Part I: E-Learning: Choosing the right Learning System and Learning Content
Part 2: Problems and Obstacles with Online Learning
Part 3: Particular Design for Online Courses (coming soon)
Part 4: What is Interactivity and Interaction? (coming soon)

Filed under: eLearning, , ,

At the Educational Trade Fair in Hanover Germany

I am in Hanover right now at the Educational Trade Fair (aka didacta) at our scoyo booth and do some promotion for our recently launched online learning platform in German for school children in age range from 6 till 14 years old. Here is a video impression and me trying to fix our presentation. I’ll be posting some more pictures later when  I am back at home.

Filed under: eLearning, Germany, , ,

A Review of the Open Educational Resources (OER) Movement: Achievement, Challenges and New Opportunities

Dan Atkins, John Seely Brown and Allen Hammond compiled for the Hewlett Foundation a report about the Hewlett Foundation Open Educational Resources (OER) initiative. Open Educational Resources (OER) have been mentioned in this blog before and this report is a great and worth reading addition to it.

Filed under: eLearning, Evaluation, Open Access / Open Content, , , , , ,

Study about ICT impact on Education in Europe

The European Schoolnet in the framework of the European Commission’s ICT cluster has published a review of 17 studies of ICT impact on schools in Europe. The reviewed studies and surveys have been “… carried out at national, European and international level“. After the years of investment into ICT in schools this report tries to answer the question: “What does the research and evaluation tell us about the return on investment in ICT?” The review focuses on to major areas in regard of investments in schools: (1) learning outcomes and learners and (2) teaching methodologies and teachers. The findings are divided into more quantitative and qualitative based which I personally think is very useful since both of these research approaches deliver different results. For a condensed from of the research findings please refer to the pages 5 to 8 of the review.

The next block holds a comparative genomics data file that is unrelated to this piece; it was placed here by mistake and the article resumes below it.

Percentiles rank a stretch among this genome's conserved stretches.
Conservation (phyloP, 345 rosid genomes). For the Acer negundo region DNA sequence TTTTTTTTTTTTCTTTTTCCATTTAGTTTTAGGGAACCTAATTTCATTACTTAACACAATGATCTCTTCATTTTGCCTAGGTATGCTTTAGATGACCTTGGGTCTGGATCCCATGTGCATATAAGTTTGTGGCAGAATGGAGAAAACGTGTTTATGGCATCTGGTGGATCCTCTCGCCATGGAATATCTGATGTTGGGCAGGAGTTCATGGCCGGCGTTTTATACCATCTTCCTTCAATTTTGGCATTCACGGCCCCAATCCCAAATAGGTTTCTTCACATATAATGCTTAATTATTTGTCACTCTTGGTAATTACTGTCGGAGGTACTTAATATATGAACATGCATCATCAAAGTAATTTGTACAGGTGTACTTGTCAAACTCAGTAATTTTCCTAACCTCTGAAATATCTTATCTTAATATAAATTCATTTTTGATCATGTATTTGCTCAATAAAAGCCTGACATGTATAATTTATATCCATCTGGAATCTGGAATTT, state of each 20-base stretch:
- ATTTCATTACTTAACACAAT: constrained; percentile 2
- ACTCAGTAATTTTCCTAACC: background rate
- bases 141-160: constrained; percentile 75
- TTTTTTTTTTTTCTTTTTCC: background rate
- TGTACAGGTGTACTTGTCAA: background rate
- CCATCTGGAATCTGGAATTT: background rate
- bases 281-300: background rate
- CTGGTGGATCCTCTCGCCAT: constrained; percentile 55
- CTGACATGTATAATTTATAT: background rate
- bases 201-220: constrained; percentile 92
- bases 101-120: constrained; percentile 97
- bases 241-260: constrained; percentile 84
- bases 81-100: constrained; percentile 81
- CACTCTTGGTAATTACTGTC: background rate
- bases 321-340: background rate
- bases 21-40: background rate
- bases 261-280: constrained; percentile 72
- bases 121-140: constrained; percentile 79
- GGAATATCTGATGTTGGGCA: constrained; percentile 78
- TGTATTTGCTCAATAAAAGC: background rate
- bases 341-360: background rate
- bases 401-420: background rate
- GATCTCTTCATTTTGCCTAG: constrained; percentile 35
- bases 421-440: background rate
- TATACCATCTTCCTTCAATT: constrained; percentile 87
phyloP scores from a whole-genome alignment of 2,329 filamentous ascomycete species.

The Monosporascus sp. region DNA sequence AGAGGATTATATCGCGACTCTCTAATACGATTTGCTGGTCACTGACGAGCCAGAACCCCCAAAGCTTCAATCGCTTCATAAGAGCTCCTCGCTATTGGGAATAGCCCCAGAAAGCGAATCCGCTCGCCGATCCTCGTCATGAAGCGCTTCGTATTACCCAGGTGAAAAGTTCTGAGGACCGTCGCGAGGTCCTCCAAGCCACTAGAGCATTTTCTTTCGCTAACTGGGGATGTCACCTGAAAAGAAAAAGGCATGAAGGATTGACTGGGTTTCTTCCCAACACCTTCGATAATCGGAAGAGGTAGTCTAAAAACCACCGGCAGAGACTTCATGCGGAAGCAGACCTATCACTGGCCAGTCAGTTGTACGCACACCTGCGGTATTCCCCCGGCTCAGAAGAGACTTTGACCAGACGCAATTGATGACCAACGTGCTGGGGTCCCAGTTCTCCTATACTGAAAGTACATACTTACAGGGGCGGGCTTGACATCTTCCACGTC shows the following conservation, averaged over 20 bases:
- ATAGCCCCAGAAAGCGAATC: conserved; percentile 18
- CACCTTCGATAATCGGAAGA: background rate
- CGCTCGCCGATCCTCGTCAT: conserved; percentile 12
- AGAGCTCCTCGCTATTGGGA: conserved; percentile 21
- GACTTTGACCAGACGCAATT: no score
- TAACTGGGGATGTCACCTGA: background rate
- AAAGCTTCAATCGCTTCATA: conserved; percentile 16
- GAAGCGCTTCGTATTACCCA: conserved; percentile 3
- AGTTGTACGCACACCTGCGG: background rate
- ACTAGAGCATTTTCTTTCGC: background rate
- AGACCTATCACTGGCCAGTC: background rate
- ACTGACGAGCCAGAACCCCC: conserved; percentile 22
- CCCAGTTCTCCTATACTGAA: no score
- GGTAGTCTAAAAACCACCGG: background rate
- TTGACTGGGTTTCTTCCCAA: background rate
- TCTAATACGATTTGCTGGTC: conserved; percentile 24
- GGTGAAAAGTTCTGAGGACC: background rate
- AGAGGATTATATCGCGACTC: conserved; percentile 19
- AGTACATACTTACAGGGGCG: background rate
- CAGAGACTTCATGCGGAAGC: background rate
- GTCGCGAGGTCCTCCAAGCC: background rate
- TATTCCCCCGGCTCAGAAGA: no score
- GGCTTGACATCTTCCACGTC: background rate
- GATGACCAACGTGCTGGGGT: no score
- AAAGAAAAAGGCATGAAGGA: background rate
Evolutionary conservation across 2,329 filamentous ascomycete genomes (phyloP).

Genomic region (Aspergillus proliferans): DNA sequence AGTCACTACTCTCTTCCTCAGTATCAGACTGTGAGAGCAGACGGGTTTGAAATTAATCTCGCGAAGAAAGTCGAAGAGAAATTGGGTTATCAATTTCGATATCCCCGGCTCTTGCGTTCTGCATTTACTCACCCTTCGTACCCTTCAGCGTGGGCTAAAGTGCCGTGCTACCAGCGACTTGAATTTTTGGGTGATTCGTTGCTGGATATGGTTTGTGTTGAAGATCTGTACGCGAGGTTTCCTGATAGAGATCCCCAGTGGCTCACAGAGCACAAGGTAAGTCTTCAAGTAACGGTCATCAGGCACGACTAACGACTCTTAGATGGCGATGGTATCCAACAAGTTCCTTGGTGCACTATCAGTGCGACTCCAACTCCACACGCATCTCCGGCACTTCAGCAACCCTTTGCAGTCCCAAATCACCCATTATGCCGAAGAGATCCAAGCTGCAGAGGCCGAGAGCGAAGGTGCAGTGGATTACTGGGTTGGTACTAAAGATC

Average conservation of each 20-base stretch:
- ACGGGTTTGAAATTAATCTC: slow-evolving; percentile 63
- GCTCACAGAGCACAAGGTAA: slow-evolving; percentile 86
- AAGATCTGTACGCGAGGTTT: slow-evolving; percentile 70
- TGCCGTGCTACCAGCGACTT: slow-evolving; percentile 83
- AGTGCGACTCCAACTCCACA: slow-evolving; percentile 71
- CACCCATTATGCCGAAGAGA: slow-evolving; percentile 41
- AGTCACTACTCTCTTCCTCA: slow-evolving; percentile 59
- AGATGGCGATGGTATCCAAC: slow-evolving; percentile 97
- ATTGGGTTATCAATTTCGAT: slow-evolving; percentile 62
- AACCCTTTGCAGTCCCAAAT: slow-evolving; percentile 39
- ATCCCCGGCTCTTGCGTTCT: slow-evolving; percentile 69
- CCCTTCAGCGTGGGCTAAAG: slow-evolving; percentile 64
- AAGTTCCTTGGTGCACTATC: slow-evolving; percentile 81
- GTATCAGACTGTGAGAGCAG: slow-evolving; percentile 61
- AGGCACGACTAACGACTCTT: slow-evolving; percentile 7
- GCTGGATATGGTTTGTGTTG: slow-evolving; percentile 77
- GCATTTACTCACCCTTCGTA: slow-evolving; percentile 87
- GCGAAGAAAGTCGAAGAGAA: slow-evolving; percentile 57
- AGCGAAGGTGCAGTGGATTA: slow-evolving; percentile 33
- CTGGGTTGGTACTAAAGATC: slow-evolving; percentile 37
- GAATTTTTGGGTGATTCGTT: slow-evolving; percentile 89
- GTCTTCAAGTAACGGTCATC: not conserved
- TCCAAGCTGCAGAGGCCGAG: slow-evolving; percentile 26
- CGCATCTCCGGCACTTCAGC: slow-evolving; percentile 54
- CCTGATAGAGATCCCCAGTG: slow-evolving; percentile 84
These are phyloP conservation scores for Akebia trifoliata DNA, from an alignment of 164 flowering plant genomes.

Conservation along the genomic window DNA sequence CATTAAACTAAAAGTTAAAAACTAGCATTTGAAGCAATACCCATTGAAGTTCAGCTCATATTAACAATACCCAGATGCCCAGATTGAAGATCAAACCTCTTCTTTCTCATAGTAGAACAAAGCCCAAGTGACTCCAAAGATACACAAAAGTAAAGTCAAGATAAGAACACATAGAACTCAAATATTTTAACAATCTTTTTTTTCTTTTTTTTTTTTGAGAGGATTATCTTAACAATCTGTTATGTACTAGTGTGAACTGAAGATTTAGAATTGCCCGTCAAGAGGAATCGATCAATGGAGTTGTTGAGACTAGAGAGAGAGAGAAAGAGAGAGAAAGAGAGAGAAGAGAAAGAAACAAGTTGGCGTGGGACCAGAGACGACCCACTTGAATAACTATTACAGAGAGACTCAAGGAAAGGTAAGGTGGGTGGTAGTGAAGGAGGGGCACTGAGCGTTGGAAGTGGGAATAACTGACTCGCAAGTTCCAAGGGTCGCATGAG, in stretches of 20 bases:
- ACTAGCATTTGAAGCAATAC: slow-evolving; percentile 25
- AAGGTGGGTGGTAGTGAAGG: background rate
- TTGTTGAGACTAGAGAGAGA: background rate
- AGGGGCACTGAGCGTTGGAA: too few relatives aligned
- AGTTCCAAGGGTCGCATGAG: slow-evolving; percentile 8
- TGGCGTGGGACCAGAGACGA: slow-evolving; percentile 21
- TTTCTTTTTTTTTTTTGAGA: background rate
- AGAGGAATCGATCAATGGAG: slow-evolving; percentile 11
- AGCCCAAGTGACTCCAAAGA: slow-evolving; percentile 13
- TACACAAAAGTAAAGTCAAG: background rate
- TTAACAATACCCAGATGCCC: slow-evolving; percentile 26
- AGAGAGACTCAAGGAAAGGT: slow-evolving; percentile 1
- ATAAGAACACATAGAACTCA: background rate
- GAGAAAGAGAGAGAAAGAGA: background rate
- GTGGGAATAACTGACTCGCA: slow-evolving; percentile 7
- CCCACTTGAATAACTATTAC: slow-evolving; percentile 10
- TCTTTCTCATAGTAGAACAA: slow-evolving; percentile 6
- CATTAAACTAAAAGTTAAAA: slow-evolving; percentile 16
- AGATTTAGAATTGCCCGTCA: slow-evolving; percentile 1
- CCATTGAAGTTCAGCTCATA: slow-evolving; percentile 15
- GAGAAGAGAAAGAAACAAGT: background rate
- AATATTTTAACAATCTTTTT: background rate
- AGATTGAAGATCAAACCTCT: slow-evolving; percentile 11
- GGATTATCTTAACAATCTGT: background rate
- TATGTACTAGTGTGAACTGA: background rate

Filed under: eLearning, Evaluation, , , , , ,

February/March Issue of Innovate

The journal of online education innovate is bimonthly publishes by the Fischler School of Education and Human Services at Nova Southeastern University. The February/March issue includes “… articles that address online assessment and effective course design, the value of e-portfolios as dynamic records of academic and professional development, and the creative use of synchronous communication tools for online tutorials“.